Bad blood that could taint a deal to end US debt crisis
Key players must put aside their differences and work together to end the US debt crisis
The Washington Post
When Washington is in crisis and every other option has fallen to pieces - whether on rescuing Wall Street, rewriting national security rules or agreeing on a budget - the Democratic Senate Majority Leader Harry Reid and Republican Minority Leader Mitch McConnell are usually the ones who put it all back together.
But if the two wily 70-somethings who are trying to resolve the debt-limit crisis make a deal once again, they will do so despite an increasingly bitter relationship that some say is so fraught with animosity that it endangers their talks.
The rift traces back to 2010, when Reid thought McConnell wasn't upfront about how aggressively he would try to help defeat the Democrat in his tough re-election race in Nevada. McConnell, now dealing with a difficult campaign of his own in Kentucky, is incensed that Reid appears to be more than returning the favour. In recent years McConnell has gone around Reid to cut deals with Vice-President Joe Biden.
On the Senate floor, their rhetoric has grown so heated that their colleagues recently held the equivalent of an intervention. Off the floor, their relationship has been marked by personal slights.
On Sunday, the two leaders remained far apart. A fleeting afternoon phone call was the only sign of negotiation, although it did prompt Reid to voice a touch of hope. "I'm optimistic about the prospect for a positive conclusion," he said just before he closed up the Senate chamber and left the Capitol.
Still, there was no sign of progress in their stand-off over federal agency budgets, which have emerged as the key hurdle.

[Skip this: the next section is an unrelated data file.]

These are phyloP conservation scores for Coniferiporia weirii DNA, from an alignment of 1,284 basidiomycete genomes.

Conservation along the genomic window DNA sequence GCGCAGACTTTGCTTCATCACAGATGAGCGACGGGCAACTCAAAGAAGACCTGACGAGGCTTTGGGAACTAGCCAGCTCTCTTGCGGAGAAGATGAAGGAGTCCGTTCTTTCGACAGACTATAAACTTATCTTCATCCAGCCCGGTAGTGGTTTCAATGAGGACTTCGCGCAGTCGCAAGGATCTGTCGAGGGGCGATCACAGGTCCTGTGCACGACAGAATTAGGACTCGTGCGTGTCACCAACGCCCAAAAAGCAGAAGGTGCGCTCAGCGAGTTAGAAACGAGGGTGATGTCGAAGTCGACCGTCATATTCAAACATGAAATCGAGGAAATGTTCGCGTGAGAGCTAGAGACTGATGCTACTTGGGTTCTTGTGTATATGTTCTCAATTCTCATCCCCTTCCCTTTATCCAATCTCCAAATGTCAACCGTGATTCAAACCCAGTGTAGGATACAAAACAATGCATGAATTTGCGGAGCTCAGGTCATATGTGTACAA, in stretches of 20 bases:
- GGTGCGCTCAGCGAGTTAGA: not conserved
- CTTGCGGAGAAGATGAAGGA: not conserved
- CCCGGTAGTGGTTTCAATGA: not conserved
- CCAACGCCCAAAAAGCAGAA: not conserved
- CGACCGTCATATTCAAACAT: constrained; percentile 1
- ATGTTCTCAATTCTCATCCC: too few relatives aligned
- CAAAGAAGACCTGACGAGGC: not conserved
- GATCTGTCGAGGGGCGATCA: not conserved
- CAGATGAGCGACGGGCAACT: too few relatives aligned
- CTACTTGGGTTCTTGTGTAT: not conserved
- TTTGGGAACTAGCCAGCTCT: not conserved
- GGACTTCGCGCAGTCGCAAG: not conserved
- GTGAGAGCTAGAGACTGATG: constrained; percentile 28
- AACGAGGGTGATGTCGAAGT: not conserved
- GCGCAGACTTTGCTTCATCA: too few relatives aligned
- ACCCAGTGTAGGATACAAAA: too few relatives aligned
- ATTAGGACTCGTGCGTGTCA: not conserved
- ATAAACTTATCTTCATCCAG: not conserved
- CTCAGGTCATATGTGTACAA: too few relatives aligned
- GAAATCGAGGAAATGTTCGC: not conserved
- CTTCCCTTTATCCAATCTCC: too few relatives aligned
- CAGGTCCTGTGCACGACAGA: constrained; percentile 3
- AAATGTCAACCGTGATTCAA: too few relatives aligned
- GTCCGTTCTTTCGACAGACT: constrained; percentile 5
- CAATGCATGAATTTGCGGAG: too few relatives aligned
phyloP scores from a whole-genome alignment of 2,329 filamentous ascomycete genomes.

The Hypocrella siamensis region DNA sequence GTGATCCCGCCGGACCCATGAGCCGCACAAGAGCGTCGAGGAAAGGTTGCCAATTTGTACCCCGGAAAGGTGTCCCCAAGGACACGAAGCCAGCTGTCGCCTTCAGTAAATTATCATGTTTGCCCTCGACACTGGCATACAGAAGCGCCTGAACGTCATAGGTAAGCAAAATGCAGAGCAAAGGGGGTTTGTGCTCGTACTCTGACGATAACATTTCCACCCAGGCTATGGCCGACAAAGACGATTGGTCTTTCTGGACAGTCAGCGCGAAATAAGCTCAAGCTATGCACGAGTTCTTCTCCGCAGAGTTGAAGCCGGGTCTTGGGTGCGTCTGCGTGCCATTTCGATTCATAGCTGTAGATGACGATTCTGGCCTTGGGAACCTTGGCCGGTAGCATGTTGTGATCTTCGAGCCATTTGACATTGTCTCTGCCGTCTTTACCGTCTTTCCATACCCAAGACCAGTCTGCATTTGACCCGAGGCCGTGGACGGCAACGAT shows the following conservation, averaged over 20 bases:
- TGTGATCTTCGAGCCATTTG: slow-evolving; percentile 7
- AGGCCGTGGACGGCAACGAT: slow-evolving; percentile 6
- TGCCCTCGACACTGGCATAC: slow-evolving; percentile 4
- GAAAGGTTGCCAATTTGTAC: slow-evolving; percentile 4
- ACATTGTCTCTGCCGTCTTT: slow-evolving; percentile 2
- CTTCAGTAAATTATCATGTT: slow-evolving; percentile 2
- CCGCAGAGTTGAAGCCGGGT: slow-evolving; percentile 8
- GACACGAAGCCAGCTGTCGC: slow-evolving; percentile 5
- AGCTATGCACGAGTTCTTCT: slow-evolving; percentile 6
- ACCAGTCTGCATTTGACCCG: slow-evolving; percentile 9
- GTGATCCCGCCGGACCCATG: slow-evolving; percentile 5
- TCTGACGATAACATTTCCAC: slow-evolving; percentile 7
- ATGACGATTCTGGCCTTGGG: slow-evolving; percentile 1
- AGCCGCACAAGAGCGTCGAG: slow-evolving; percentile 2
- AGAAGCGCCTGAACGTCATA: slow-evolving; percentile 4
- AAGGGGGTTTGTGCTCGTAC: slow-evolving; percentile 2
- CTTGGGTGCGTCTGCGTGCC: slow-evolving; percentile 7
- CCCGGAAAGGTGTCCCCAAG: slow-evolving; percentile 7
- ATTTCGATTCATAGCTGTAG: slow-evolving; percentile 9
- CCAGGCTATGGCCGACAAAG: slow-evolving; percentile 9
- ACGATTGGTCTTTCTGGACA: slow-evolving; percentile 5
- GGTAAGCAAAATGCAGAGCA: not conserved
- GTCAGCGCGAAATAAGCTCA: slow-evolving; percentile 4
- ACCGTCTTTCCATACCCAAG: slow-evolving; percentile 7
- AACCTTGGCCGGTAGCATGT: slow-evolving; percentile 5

Reid and McConnell are viewed as the last best hope of a deal to raise the US borrowing authority above the US$16.7 trillion debt limit. Some friends fear that the relationship has become so frayed that a deal might not materialise before Thursday, when the Treasury runs out of borrowing authority, setting up a potential default by the end of the month.
"There appears to be forces at work here that might cause us to get wrapped around the wheel," said former senator Judd Gregg, who retired in January 2011 after serving 18 years with both men.
Others suggest that the stakes are so high that two men with a combined 56 years of Senate experience will not allow bad blood to get in the way of a deal.
"They were hurt by one another and they have issues that they are carrying, but I know them well enough to believe that that would take a back burner to the moment in history that they find themselves at," said Senator Barbara Boxer, a 21-year veteran.
The deep animosity between Reid, 73, and McConnell, 71, went public this summer, when they clashed over Democratic efforts to amend filibuster rules. McConnell called Reid "the worst leader in the Senate ever", and Reid accused McConnell of a "breach of faith" over an earlier agreement designed to smooth the confirmation process for judicial and executive branch nominees.
Despite the animosity, some senators look at the past six months and see a series of bipartisan legislation - a farm bill, an immigration overhaul, a water infrastructure package - and predict they will do it this time, too.
"They've been able to make deals when it counts," said Senator Amy Klobuchar. "Through all the toxic times, the two of them have shown the capacity to work deals."